"We Must Fight," Bashar's Speech, Nov. 10 2005
President Asad just gave his speech to the nation at the University of Damascus. It was tougher than anyone could have imagined. It was a declaration of war.
He said that Syria and the region had only two choices: to resist or chaos. Resistance is the least costly option.
We will play the game of Mehlis that they have set out for us – and he stressed that the investigation is but a game – but we will resist the larger plan that “They,” America, has set out for us.
In the end we are going to win, even if this struggle lasts a long time.
“President Bashar,” he said, “will not bow his head to anyone in the world.”
For years the strategy of America has been to insist that either Syria” kill itself” or “we will kill you.” It is not a real choice, he insisted.
President Asad introduced these fighting words by explaining that “this is an attack on our national identity and values” as Arabs. They want to destroy our Arab identity as they destroyed Iraq’s Arab identity. They call Arabism and nationalism a racist ideology, but it has nothing to do with race. It is about a shared history, a desire to cooperate, shared interests, a shared language and past. Syria is a mosaic of peoples and religions – each one partakes in this Arab culture and history. It is not racist. They want to destroy our identity, divide us, and subjugate us.
He explained that America’s strategy would be to try to separate the Syrian people from the state. They will attack my reputation and try to denigrate the government accusing us of making mistakes and being weak, but there was no correct way to respond to this American plan, which is designed to destroy us and which is built in the interests of Israel.
He called on the Syrian people to stick together as one family. He explained that some countries of the region fall apart and shatter when they confront external pressure – in a reference to Iraq. Others will find more solidarity and pull together. Syria will pull together and find itself stronger as a result of this foreign attack.
He explained that when a smaller and weaker person is confronted by a big bully, the smaller person tries to move away and avoid conflict, as did Syria over the last several years. Then the bully follows the smaller person to attack him again. The small guy retreats to his house among his family members. But the bully pursues him to his home and begins to attack his family, one by one. This leaves the smaller person with no choice but to fight.
President Asad made the simile between his own self and family and the nation and Syrian family very clear. He implied that they must stick together as a family and fight.
He then set out very briefly an agenda for internal reform claiming that the government would open up greater dialog with the people and be more transparent so that the Syrians will understand what is going on.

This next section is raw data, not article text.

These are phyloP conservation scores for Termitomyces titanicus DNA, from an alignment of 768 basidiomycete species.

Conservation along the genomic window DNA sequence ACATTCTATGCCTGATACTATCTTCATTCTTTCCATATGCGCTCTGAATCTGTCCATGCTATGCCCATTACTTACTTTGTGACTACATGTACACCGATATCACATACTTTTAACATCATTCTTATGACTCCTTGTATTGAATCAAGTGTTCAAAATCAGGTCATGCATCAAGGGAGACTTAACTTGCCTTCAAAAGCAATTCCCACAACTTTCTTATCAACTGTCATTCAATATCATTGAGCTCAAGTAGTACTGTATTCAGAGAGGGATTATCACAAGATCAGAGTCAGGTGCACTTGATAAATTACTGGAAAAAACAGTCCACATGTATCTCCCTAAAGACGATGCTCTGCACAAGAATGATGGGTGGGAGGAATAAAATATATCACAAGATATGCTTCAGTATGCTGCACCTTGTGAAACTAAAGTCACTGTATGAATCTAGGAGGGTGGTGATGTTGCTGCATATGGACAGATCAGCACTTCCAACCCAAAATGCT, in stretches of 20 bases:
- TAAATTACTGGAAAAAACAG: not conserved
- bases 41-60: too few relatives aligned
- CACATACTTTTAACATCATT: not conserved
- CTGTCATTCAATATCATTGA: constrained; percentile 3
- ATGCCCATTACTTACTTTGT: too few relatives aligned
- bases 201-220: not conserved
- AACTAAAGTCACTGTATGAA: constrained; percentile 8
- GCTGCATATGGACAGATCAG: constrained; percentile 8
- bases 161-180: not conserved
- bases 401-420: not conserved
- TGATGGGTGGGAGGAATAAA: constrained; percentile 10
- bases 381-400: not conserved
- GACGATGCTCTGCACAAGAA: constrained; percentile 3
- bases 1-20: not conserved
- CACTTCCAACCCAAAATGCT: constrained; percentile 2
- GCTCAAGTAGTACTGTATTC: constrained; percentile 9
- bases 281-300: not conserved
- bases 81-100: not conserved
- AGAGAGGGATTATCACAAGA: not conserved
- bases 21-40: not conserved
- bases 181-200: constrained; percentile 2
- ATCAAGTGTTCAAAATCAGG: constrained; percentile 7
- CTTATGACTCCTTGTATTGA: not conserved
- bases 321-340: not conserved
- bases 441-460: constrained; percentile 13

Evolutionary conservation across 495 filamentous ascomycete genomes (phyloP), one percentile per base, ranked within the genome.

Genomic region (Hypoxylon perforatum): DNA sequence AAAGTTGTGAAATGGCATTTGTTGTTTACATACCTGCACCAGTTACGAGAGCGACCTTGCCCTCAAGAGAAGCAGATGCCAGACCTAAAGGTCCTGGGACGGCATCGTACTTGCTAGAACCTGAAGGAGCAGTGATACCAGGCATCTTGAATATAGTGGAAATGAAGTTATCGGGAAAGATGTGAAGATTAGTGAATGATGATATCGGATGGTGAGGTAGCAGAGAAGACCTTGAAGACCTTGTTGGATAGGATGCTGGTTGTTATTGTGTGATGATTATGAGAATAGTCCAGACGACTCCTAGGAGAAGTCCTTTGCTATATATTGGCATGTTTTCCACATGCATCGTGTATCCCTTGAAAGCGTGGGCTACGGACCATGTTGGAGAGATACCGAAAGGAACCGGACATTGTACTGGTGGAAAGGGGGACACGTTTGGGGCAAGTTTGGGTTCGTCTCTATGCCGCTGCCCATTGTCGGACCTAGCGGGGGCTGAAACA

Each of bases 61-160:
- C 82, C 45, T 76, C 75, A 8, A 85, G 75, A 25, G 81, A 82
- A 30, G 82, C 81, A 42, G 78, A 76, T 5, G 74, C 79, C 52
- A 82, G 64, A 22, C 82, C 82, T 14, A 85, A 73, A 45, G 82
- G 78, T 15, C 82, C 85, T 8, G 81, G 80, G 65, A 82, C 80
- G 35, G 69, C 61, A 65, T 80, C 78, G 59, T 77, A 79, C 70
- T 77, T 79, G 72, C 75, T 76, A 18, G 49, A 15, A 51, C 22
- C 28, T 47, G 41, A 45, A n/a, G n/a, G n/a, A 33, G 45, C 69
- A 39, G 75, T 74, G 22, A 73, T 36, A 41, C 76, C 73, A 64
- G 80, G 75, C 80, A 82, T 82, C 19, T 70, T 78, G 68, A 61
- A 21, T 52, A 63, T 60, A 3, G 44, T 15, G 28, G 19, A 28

He spoke specifically about the Kurdish issue, and said they would get their nationality. He referred to the recommendations of June’s Baath Party Congress as bold and courageous. He said they would be pushed through the political process.
He said almost nothing about how Syria would deal with the Mehlis investigation other than that it would “play the game.”
He explained that some Syrians would repeat the foreign criticisms, attacking the government and Syria when the foreign press did. He explained that this would be a sign that they were agents of the West. He was referring to the Syrian opposition and made it clear that they will be attacked as traitors if they try to divide the nation. He called on the young generation to build its future and not to give into despair or apathy. He said nervousness is natural and good if it leads to hard work and awareness. But getting scared is bad. Syrians will not give into fear. They will be strong and rise to the foreign challenges that confront them.
He explained that Syria is in a great battle, not just to protect itself but to protect the entire region. America will go after each Arab country one by one. The Arabs should stand together to avoid being divided. They must resist this overarching plan to destroy them, erase their identity, and undermine their unity.
My mother-in-law called after the speech to say how excited she was and that Syria had no option but to fight. My wife is of the opposite view. She is filled with anxiety and wonders how little Syria can take on the world. She foresees very dark days ahead for her country. "Thank God we are going back to America," she allowed. A businessman from Deir az-Zor just called to ask me what I thought. He said he never expected such a tough speech. "It was very hard," he said. He had wanted Syria to get with the program to cooperate with the West and go through "radical change from top to bottom," opening up the economy and getting rid of the security state and corruption. Not much likelihood of that now.